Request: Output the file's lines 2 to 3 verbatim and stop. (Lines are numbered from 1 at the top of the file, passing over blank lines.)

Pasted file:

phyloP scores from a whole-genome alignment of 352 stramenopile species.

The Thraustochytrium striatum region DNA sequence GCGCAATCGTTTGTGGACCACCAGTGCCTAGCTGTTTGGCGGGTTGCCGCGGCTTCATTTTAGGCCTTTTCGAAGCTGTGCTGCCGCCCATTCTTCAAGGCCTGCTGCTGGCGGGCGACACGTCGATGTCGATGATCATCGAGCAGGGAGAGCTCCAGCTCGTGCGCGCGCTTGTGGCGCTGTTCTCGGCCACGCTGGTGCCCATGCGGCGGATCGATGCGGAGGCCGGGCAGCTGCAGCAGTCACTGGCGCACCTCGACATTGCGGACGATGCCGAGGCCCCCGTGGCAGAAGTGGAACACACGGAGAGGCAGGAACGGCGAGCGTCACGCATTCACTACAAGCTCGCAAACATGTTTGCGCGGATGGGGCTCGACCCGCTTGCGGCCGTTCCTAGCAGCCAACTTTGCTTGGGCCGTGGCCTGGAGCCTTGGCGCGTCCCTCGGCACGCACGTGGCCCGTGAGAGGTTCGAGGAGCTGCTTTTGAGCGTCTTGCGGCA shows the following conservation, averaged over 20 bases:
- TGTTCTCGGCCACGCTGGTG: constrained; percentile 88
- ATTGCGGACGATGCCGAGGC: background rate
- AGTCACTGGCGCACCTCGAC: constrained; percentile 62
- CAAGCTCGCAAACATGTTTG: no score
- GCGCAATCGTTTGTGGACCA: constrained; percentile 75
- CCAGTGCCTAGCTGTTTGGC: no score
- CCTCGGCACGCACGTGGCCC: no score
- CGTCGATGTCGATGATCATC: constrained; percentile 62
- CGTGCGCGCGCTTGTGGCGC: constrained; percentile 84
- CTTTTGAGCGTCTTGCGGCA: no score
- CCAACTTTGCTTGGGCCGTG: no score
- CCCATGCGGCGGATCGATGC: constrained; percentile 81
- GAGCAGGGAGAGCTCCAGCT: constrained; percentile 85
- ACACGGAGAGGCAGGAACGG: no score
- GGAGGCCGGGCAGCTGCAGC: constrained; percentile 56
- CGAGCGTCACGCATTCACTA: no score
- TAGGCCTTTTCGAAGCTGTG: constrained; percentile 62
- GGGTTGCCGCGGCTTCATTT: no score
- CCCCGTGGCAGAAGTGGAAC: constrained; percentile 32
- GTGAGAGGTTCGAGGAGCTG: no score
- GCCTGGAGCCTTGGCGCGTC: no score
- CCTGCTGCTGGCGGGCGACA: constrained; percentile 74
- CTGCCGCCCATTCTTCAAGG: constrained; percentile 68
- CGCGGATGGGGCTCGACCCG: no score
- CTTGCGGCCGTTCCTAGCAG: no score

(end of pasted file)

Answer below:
The Thraustochytrium striatum region DNA sequence GCGCAATCGTTTGTGGACCACCAGTGCCTAGCTGTTTGGCGGGTTGCCGCGGCTTCATTTTAGGCCTTTTCGAAGCTGTGCTGCCGCCCATTCTTCAAGGCCTGCTGCTGGCGGGCGACACGTCGATGTCGATGATCATCGAGCAGGGAGAGCTCCAGCTCGTGCGCGCGCTTGTGGCGCTGTTCTCGGCCACGCTGGTGCCCATGCGGCGGATCGATGCGGAGGCCGGGCAGCTGCAGCAGTCACTGGCGCACCTCGACATTGCGGACGATGCCGAGGCCCCCGTGGCAGAAGTGGAACACACGGAGAGGCAGGAACGGCGAGCGTCACGCATTCACTACAAGCTCGCAAACATGTTTGCGCGGATGGGGCTCGACCCGCTTGCGGCCGTTCCTAGCAGCCAACTTTGCTTGGGCCGTGGCCTGGAGCCTTGGCGCGTCCCTCGGCACGCACGTGGCCCGTGAGAGGTTCGAGGAGCTGCTTTTGAGCGTCTTGCGGCA shows the following conservation, averaged over 20 bases:
- TGTTCTCGGCCACGCTGGTG: constrained; percentile 88